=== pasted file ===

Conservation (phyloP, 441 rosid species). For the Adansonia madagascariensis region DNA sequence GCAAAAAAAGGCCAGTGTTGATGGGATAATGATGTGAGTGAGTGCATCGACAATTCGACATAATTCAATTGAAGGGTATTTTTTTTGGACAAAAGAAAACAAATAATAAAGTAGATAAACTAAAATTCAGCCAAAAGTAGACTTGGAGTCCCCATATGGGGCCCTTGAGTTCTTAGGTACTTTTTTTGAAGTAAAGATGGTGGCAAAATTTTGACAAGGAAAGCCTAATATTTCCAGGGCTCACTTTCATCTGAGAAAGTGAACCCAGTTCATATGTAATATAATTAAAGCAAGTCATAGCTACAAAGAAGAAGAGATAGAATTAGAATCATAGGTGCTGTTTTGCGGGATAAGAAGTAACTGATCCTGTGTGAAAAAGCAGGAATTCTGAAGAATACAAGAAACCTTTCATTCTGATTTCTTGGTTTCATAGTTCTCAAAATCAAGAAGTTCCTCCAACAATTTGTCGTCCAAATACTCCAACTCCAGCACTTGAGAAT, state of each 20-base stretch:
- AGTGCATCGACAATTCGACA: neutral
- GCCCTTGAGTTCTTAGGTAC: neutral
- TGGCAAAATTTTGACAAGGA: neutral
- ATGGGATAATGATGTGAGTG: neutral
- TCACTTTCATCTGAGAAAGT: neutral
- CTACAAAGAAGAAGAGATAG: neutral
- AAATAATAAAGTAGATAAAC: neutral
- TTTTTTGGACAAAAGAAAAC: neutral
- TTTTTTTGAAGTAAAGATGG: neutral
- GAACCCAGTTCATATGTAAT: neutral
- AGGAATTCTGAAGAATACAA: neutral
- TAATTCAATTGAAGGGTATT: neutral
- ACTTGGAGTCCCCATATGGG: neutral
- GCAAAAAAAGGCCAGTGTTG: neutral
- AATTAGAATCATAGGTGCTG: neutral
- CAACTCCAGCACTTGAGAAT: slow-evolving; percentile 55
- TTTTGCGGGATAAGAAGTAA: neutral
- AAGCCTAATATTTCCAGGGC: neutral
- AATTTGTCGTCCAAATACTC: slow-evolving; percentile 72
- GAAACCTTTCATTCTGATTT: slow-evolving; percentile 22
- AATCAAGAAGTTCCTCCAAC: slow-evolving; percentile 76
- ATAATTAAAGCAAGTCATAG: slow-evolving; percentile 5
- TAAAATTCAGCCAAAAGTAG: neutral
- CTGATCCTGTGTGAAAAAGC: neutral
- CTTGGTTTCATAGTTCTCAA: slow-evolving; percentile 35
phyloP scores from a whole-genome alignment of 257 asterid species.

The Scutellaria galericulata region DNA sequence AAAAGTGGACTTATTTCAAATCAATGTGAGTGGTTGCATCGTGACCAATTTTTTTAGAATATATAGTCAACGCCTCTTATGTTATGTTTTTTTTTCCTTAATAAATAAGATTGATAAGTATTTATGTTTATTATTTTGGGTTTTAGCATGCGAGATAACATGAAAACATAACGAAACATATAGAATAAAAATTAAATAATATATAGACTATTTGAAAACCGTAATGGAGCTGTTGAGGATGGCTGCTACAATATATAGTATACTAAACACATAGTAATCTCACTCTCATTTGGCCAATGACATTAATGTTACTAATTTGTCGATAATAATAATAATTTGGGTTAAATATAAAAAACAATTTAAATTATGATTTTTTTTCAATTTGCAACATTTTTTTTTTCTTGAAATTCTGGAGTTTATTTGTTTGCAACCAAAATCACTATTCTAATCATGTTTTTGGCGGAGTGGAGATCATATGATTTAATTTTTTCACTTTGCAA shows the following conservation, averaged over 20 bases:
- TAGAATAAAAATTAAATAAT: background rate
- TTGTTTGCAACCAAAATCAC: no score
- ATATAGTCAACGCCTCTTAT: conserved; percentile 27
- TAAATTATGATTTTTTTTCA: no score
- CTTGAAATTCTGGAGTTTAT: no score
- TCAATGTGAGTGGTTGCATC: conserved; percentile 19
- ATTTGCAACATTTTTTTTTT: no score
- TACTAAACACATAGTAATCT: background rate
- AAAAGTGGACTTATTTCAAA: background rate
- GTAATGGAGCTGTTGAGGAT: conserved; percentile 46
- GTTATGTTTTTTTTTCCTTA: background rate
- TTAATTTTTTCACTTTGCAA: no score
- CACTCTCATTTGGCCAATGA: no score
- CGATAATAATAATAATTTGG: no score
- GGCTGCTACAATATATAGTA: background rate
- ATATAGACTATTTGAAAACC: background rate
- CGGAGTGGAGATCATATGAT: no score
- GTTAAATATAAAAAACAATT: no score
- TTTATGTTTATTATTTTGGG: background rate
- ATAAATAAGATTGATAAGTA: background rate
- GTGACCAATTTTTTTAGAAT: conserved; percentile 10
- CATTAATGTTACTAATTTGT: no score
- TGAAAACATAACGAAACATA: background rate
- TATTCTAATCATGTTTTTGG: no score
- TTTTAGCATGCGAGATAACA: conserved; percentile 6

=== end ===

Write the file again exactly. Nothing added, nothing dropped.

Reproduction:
Conservation (phyloP, 441 rosid species). For the Adansonia madagascariensis region DNA sequence GCAAAAAAAGGCCAGTGTTGATGGGATAATGATGTGAGTGAGTGCATCGACAATTCGACATAATTCAATTGAAGGGTATTTTTTTTGGACAAAAGAAAACAAATAATAAAGTAGATAAACTAAAATTCAGCCAAAAGTAGACTTGGAGTCCCCATATGGGGCCCTTGAGTTCTTAGGTACTTTTTTTGAAGTAAAGATGGTGGCAAAATTTTGACAAGGAAAGCCTAATATTTCCAGGGCTCACTTTCATCTGAGAAAGTGAACCCAGTTCATATGTAATATAATTAAAGCAAGTCATAGCTACAAAGAAGAAGAGATAGAATTAGAATCATAGGTGCTGTTTTGCGGGATAAGAAGTAACTGATCCTGTGTGAAAAAGCAGGAATTCTGAAGAATACAAGAAACCTTTCATTCTGATTTCTTGGTTTCATAGTTCTCAAAATCAAGAAGTTCCTCCAACAATTTGTCGTCCAAATACTCCAACTCCAGCACTTGAGAAT, state of each 20-base stretch:
- AGTGCATCGACAATTCGACA: neutral
- GCCCTTGAGTTCTTAGGTAC: neutral
- TGGCAAAATTTTGACAAGGA: neutral
- ATGGGATAATGATGTGAGTG: neutral
- TCACTTTCATCTGAGAAAGT: neutral
- CTACAAAGAAGAAGAGATAG: neutral
- AAATAATAAAGTAGATAAAC: neutral
- TTTTTTGGACAAAAGAAAAC: neutral
- TTTTTTTGAAGTAAAGATGG: neutral
- GAACCCAGTTCATATGTAAT: neutral
- AGGAATTCTGAAGAATACAA: neutral
- TAATTCAATTGAAGGGTATT: neutral
- ACTTGGAGTCCCCATATGGG: neutral
- GCAAAAAAAGGCCAGTGTTG: neutral
- AATTAGAATCATAGGTGCTG: neutral
- CAACTCCAGCACTTGAGAAT: slow-evolving; percentile 55
- TTTTGCGGGATAAGAAGTAA: neutral
- AAGCCTAATATTTCCAGGGC: neutral
- AATTTGTCGTCCAAATACTC: slow-evolving; percentile 72
- GAAACCTTTCATTCTGATTT: slow-evolving; percentile 22
- AATCAAGAAGTTCCTCCAAC: slow-evolving; percentile 76
- ATAATTAAAGCAAGTCATAG: slow-evolving; percentile 5
- TAAAATTCAGCCAAAAGTAG: neutral
- CTGATCCTGTGTGAAAAAGC: neutral
- CTTGGTTTCATAGTTCTCAA: slow-evolving; percentile 35
phyloP scores from a whole-genome alignment of 257 asterid species.

The Scutellaria galericulata region DNA sequence AAAAGTGGACTTATTTCAAATCAATGTGAGTGGTTGCATCGTGACCAATTTTTTTAGAATATATAGTCAACGCCTCTTATGTTATGTTTTTTTTTCCTTAATAAATAAGATTGATAAGTATTTATGTTTATTATTTTGGGTTTTAGCATGCGAGATAACATGAAAACATAACGAAACATATAGAATAAAAATTAAATAATATATAGACTATTTGAAAACCGTAATGGAGCTGTTGAGGATGGCTGCTACAATATATAGTATACTAAACACATAGTAATCTCACTCTCATTTGGCCAATGACATTAATGTTACTAATTTGTCGATAATAATAATAATTTGGGTTAAATATAAAAAACAATTTAAATTATGATTTTTTTTCAATTTGCAACATTTTTTTTTTCTTGAAATTCTGGAGTTTATTTGTTTGCAACCAAAATCACTATTCTAATCATGTTTTTGGCGGAGTGGAGATCATATGATTTAATTTTTTCACTTTGCAA shows the following conservation, averaged over 20 bases:
- TAGAATAAAAATTAAATAAT: background rate
- TTGTTTGCAACCAAAATCAC: no score
- ATATAGTCAACGCCTCTTAT: conserved; percentile 27
- TAAATTATGATTTTTTTTCA: no score
- CTTGAAATTCTGGAGTTTAT: no score
- TCAATGTGAGTGGTTGCATC: conserved; percentile 19
- ATTTGCAACATTTTTTTTTT: no score
- TACTAAACACATAGTAATCT: background rate
- AAAAGTGGACTTATTTCAAA: background rate
- GTAATGGAGCTGTTGAGGAT: conserved; percentile 46
- GTTATGTTTTTTTTTCCTTA: background rate
- TTAATTTTTTCACTTTGCAA: no score
- CACTCTCATTTGGCCAATGA: no score
- CGATAATAATAATAATTTGG: no score
- GGCTGCTACAATATATAGTA: background rate
- ATATAGACTATTTGAAAACC: background rate
- CGGAGTGGAGATCATATGAT: no score
- GTTAAATATAAAAAACAATT: no score
- TTTATGTTTATTATTTTGGG: background rate
- ATAAATAAGATTGATAAGTA: background rate
- GTGACCAATTTTTTTAGAAT: conserved; percentile 10
- CATTAATGTTACTAATTTGT: no score
- TGAAAACATAACGAAACATA: background rate
- TATTCTAATCATGTTTTTGG: no score
- TTTTAGCATGCGAGATAACA: conserved; percentile 6